Ontogenetic change in the lipid and fatty acid composition of scleractinian coral larvae
Figueiredo, J., Baird, A.H., Cohen, M.F., Flot, J-F., Kamiki, T., Meziane, T., Tsuchyia, M., and Yamasaki, H. (2012) Ontogenetic change in the lipid and fatty acid composition of scleractinian coral larvae. Coral Reefs, 31 (2). pp. 613-619.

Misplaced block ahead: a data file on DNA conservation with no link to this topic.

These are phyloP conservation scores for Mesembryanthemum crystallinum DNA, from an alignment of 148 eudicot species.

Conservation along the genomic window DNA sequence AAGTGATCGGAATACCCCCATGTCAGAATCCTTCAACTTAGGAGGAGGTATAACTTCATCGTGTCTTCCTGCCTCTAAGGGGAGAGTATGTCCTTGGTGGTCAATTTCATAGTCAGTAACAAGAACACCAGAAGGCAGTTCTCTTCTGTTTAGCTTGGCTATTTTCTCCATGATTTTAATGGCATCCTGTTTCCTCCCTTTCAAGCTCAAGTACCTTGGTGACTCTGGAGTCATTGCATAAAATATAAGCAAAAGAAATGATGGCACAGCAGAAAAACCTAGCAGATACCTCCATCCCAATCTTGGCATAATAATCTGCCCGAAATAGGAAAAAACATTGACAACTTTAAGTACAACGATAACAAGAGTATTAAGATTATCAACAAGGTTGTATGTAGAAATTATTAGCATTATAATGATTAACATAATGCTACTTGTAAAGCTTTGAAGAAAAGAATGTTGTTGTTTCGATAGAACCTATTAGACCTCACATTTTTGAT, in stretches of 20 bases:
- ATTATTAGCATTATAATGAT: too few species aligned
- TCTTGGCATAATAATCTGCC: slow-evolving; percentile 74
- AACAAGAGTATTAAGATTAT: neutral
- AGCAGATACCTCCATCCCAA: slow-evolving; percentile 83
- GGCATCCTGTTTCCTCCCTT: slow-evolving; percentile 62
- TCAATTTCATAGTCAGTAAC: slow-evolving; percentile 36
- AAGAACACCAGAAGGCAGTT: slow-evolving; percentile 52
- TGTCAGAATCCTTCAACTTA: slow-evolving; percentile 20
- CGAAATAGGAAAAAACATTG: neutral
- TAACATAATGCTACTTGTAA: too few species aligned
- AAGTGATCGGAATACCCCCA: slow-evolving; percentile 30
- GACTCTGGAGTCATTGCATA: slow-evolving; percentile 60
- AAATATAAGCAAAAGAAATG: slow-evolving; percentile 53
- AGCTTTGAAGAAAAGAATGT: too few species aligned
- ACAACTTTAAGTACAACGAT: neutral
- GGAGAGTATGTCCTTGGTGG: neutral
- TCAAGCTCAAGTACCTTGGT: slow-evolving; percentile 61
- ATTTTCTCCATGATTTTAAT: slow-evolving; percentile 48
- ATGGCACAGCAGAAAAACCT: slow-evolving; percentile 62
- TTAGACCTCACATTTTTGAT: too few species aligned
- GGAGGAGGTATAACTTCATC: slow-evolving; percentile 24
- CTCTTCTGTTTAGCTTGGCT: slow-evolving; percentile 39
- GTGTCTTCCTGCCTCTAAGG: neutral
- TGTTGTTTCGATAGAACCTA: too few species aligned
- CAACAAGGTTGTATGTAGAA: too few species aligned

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Some scleractinian coral larvae have an extraordinary capacity to delay metamorphosis, and this is reflected in the large geographic range of many species. Coral eggs typically contain a high proportion of wax esters, which have been hypothesized to provide a source of energy for long-distance dispersal. To better understand the role of lipids in the dispersal of broadcast spawning coral larvae, ontogenetic changes in the lipid and fatty acid composition of Goniastrea retiformis were measured from the eggs until larvae were 30 days old. Egg biomass was 78.8 ± 0.5% lipids, 86.3 ± 0.2% of which were wax esters, 9.3 ± 0.0% polar lipids, 4.1 ± 0.2% sterols, and 0.3 ± 0.1% triacylglycerols. The biomass of wax esters declined significantly through time, while polar lipids, sterols and triacylglycerols remained relatively constant, suggesting that wax esters are the prime source of energy for development. The most prevalent fatty acid in the eggs was palmitic acid, a marker of the dinoflagellate Symbiodinium, highlighting the importance of symbiosis in coral reproductive ecology. The proportion of polyunsaturated fatty acids declined through time, suggesting that they are essential for larval development. Interestingly, triacylglycerols are only abundant in the propagules that contain Symbiodinium, suggesting important differences in the energetic of dispersal among species with vertical and horizontal transmission of symbionts.
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